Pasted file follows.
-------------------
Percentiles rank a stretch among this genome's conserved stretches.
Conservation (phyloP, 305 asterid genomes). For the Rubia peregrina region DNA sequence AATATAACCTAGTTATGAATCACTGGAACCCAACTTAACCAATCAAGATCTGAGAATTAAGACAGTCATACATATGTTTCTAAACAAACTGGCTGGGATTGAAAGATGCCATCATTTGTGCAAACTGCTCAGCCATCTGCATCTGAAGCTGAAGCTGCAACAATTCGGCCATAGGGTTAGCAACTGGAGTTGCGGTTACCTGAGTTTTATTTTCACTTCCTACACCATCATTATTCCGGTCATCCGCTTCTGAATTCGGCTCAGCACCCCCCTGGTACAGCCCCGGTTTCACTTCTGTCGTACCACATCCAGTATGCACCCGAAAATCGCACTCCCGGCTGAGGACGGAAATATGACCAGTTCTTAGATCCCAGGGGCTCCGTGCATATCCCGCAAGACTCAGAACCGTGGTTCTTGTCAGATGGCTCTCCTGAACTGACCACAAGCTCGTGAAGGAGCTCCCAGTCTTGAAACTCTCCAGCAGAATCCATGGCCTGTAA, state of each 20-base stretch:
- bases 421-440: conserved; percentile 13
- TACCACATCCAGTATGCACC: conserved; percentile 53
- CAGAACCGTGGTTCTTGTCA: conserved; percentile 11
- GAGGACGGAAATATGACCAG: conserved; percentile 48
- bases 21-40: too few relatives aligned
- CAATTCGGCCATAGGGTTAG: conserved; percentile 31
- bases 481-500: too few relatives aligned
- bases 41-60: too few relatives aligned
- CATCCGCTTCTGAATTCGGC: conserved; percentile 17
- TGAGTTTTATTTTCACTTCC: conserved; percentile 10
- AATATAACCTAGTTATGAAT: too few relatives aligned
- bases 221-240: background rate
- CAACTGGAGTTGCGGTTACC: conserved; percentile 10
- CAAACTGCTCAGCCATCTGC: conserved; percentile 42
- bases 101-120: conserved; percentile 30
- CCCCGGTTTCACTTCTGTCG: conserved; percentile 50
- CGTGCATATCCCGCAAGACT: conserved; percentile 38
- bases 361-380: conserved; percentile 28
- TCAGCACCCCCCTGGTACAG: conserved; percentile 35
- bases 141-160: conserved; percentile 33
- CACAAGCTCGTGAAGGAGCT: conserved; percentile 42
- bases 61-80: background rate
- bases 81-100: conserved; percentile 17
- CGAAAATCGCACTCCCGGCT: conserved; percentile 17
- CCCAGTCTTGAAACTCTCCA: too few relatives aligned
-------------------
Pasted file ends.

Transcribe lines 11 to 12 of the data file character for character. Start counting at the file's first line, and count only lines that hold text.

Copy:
- CATCCGCTTCTGAATTCGGC: conserved; percentile 17
- TGAGTTTTATTTTCACTTCC: conserved; percentile 10